Saturday, August 02, 2008

The Lows and Highs of Being Momma

Some days aren't so easy. Thursday wasn't so easy. From the moment he woke up, George was screechy, whiny, screaming, and altogether cranky. When we arrived at school that morning, I literally had to drag him, kicking and screaming and hitting and crying, to the classroom. All the way to the classroom, instead of the bench outside where they gather and the teachers take in the kids. He didn't want to be at school, didn't want to separate from me, didn't want anything to do with anything really.
When he finally was distracted enough by a teacher, I was able to sneak out with his main teacher and the speech therapist to go to our final IFSP meeting. (Individualized Family Service Plan, the plans and goals that are set and evaluated throughout the special needs preschool system.) Although he will remain in preschool next year, he is technically part of the elementary system starting in the fall and all evaluations will be handled by an IEP, transitioning from a family focus to an individual student focus. We have already set the primary goals through the new special needs preschool he'll be attending in September.
This meeting was good. All filled with good reports of progress, laughter about his quirks, and reminiscences over the past two years' memories. As the meeting stretched well into a second hour, I was enjoying talking with two women who knew and cared for my son so well. Then his teacher sat back and very calmly started questioning my reasons for puling George out of her school to place him in a different special needs school. The final 15 - 20 minutes of the meeting were filled with her insinuations that I had made a bad choice and my bumbling attempts to explain my reasons without being insulting or negative toward her and her classroom. I left with guilty tears in my eyes and a heart heavy with sadness over this negative ending to our relationship.
An hour or so after that meeting, I returned to the school to pick up George. Normally, he walks with his class to the bench, I kneel in front of him to get his attention, and, with prompting, he says a quick "Good-bye everybody" without looking as we walk away. After our rough morning, I had no idea what to expect. Certainly not the bright-eyed little guy that cheerfully emerged saying "Hi Mommy" as he walked to the bench. Then he, very deliberately, gave each and every one of his classmates and teachers a hug good-bye. As I stood there, practically fainting from shock, he walked up to me, took my hand, and said, "Go home and have lunch?"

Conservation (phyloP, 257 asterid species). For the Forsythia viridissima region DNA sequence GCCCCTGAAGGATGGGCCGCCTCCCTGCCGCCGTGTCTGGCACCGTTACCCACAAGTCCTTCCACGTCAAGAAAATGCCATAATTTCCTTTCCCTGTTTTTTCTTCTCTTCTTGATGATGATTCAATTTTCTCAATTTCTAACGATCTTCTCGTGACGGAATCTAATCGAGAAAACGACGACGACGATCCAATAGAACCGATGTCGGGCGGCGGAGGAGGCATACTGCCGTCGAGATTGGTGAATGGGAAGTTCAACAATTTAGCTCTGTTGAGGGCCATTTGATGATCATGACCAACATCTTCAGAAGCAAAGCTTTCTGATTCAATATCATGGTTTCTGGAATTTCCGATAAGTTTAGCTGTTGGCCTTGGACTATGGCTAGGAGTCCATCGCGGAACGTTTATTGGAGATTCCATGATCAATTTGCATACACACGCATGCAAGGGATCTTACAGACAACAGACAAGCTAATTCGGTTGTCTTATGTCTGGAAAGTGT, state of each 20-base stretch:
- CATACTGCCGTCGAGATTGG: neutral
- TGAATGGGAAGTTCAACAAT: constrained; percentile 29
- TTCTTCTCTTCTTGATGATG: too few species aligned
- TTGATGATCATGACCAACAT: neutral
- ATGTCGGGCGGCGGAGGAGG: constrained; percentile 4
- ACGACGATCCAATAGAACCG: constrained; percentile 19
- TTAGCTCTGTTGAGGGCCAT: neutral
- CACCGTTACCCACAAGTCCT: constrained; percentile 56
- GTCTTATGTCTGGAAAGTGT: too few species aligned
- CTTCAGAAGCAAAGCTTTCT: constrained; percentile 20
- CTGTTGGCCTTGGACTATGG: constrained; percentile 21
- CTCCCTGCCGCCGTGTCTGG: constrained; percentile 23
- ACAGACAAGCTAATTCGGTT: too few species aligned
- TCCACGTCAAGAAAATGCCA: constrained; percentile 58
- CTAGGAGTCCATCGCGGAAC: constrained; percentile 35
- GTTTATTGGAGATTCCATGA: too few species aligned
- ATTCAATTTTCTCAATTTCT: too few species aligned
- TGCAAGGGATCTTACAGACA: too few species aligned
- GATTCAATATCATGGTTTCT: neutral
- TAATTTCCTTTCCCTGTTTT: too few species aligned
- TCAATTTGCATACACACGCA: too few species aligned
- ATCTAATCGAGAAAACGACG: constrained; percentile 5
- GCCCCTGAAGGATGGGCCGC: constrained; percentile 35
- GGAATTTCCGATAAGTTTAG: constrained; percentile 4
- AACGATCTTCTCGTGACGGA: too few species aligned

Print It Now 2 picture frames by Beth Nixon

The rest of the day was spent enjoying this special boy as he played (mostly) nicely with his sister and a cousin, gave out hugs like they were going out of style, and careened around corners on his Big Wheel at top speed. Like a normal little boy.

I went to bed as soon as the kids were settled that night. Maybe next year will be easier. Right?


Beth Nixon said...

Well, I'm sitting here with tears in my eyes.

Although Liam's challenges are so very different, I can relate with that roller coaster feeling. The frustration of not knowing how to help or what is best to help and then seeing the opposite end of the spectrum. The happy go-lucky, boy who doesn't seem to have a care in the world.

It makes you question so much.
It makes you question yourself.
It makes you happy.
It makes you immensely sad.
It makes you feel terribly guilty and terribly proud.
Sometimes within minutes of each other.


And thanks for making the frames look so good!

Anonymous said...

Well, I certainly teared up too! How and why kids have such swing moods is beyond me! I do have to say I don't think it is just George ... Aidan would be that way one morning and then Liam would be that way the next! Something in the air. But mine at least do 'trade off' so I don't have to pull them both in kicking and screaming ... of course, they might do that to me one morning ... better not jinx myself!
I am starting the IEP meetings two weeks from now with Liam (speech apraxia = speech delay). I am a bit nervous about it, since it will be our first time.

loonyhiker said...

Was this his last day at school? Maybe instincts told him this was an important day or he picked up vibes from you about the meeting today. I'm glad things turned around for him during the day but I bet you worried the whole time. :)

scrapgeek said...

I wish they came with an instruction manual. I just love that bottom photo - what gorgeous eyes he has!